Who Buys Stock Photography?

The beauty of stock photography is that it can be used and reused multiple times. It has a host of applications in the commercial design world, such as book publishing, magazines, annual reports, advertising, television, film, interior design, CD-ROM production, web design, graphics design, calendars, government agencies, niche publishers, etc.

Stock Photography vs. Assignment Photography

By using stock photography, clients can save a lot of time and can stay within their budget requirements. In most cases, stock photography is much less expensive than hiring a photographer. Stock databases contain a wide variety of images which simplify the task of finding what you need. In addition, if you purchase a license online, you can often download the image the same day.

In many cases, images in stock libraries are of better quality that those shot on assignment, due in part to rigorous editing procedures. Tight deadlines become easier to manage since you don't have to set up a photo shoot. One of the great things about stock is that by looking at images, art directors can get a better idea of what will work for their projects. Another option is image comps, where you can download a low resolution image and test it with your layout. If it doesn't work, you don't buy it.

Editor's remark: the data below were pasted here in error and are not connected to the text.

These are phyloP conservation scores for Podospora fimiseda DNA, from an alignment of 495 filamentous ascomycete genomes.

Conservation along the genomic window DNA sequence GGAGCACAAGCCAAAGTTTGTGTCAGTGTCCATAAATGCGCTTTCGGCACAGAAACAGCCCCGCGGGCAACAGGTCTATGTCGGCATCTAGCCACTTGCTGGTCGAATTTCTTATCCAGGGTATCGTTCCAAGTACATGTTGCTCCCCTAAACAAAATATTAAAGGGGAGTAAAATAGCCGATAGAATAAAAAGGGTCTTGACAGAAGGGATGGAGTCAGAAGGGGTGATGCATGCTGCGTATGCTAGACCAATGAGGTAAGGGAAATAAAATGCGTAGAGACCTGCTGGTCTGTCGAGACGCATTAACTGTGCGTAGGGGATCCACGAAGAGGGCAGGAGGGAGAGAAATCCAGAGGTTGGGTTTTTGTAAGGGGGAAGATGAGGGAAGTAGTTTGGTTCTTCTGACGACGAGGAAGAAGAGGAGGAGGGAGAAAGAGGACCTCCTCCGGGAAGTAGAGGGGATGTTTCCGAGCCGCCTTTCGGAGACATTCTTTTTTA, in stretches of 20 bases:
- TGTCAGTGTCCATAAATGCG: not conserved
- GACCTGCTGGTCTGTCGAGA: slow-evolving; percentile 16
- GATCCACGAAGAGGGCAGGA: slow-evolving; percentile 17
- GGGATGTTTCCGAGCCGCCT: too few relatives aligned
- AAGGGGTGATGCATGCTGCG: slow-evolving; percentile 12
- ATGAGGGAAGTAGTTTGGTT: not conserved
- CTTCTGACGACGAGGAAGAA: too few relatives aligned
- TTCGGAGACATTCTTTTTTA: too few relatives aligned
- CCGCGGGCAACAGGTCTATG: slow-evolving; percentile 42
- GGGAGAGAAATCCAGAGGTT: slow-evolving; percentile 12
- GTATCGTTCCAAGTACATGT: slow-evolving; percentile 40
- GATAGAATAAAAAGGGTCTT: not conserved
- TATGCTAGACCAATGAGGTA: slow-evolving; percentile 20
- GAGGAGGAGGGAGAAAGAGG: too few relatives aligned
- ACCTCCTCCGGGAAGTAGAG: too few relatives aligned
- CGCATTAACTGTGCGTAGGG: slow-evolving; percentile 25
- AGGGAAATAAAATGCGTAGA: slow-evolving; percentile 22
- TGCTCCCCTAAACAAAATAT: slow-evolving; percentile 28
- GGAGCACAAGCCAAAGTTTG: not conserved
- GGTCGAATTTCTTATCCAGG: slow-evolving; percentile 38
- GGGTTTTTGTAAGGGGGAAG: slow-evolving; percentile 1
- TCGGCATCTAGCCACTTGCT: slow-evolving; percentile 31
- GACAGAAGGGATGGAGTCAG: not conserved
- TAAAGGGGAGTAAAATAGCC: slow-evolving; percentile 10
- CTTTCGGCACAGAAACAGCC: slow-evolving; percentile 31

Another difference between assignment and stock photography are the requirements. Assignment photography is created with a specific use in mind whereas stock photography is created with a more generic approach, so the image will appeal to many potential markets.

The Evolution of Stock Photography

As mentioned earlier on, stock images came from various assignments in the form of outtakes.

One of the photography options that emerged was the opportunity to create multiple exposures on a single frame of film, making it possible to create composites; images made up of many components. As technology evolved, pin-registered cameras and darkroom equipment was created to create these complex images with great accuracy. This technology was used to great effect in the movie "Tron" and the first Star Wars movies.

With the advent of the computer and the invention of software programs like Photoshop, mechanical darkroom techniques were transported into the digital realm. The result? Special effects could be created simply and with great accuracy in hours or even minutes. Using mechanical techniques the same result could take days of work.

Now that the Internet has arrived, multiple new markets have been created, with limitless possibilities. Now, stock libraries are easily available world-wide and images can be downloaded with a click of a mouse.

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Created: March 27, 2003
Revised: September 23, 2005